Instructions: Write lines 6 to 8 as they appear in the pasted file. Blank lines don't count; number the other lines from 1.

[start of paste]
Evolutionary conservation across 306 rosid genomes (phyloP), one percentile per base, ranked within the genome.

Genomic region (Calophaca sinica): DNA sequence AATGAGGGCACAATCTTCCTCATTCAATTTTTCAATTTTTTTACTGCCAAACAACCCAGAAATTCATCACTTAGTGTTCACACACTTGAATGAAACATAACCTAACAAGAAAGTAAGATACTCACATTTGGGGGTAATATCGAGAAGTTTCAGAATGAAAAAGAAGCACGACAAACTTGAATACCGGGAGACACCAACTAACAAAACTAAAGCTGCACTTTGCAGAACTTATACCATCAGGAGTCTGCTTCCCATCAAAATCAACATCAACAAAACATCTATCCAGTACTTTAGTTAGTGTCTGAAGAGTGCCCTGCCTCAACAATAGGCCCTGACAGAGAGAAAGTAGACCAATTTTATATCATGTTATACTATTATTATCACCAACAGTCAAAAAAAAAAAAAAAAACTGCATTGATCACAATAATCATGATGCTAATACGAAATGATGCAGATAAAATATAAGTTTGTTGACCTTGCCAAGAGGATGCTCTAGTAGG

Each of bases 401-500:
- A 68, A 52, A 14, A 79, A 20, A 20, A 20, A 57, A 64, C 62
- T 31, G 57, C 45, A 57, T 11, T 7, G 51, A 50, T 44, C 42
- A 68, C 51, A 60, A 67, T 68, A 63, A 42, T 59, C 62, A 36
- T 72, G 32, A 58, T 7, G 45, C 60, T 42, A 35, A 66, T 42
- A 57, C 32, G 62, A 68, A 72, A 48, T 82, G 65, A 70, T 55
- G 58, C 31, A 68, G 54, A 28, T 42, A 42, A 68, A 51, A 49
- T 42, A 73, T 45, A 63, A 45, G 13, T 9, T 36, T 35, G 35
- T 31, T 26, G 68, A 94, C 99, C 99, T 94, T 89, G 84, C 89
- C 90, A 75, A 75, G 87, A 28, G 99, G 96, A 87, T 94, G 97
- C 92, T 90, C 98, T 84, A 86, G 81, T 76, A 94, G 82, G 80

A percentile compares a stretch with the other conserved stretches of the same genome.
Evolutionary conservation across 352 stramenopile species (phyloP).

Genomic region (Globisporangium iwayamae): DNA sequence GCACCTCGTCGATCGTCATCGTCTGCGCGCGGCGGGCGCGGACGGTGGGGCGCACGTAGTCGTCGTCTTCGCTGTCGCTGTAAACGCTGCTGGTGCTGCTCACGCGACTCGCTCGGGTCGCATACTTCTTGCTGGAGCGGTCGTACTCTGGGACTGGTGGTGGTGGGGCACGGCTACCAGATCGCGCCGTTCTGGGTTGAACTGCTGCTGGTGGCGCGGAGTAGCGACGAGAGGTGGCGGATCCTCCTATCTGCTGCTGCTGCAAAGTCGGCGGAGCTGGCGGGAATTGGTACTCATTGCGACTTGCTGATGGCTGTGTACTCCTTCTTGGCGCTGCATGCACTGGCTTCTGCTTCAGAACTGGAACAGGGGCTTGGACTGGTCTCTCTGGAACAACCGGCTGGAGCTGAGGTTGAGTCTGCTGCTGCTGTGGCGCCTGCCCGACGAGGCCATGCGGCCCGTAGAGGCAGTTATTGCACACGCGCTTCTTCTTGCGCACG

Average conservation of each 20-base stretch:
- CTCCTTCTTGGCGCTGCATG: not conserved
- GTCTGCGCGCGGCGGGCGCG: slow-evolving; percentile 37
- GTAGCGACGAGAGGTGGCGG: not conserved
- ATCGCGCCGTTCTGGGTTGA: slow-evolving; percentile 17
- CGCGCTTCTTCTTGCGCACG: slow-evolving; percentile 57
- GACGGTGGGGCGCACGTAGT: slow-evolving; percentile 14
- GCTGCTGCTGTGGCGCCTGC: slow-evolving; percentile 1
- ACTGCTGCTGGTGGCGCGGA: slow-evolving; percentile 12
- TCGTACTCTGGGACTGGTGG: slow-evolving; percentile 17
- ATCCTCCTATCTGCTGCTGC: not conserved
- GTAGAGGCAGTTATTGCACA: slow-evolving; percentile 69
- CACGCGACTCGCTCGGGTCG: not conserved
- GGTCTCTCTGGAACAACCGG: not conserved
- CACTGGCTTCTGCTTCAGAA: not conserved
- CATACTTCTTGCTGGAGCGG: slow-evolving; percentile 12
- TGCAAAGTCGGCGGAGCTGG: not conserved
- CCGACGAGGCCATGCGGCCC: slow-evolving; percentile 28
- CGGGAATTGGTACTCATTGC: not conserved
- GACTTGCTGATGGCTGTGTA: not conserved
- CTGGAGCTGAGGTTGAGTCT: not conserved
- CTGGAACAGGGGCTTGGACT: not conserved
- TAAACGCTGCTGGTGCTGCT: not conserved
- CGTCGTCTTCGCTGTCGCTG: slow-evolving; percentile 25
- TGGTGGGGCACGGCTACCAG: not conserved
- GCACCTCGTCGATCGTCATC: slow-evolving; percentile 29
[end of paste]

- A 68, C 51, A 60, A 67, T 68, A 63, A 42, T 59, C 62, A 36
- T 72, G 32, A 58, T 7, G 45, C 60, T 42, A 35, A 66, T 42
- A 57, C 32, G 62, A 68, A 72, A 48, T 82, G 65, A 70, T 55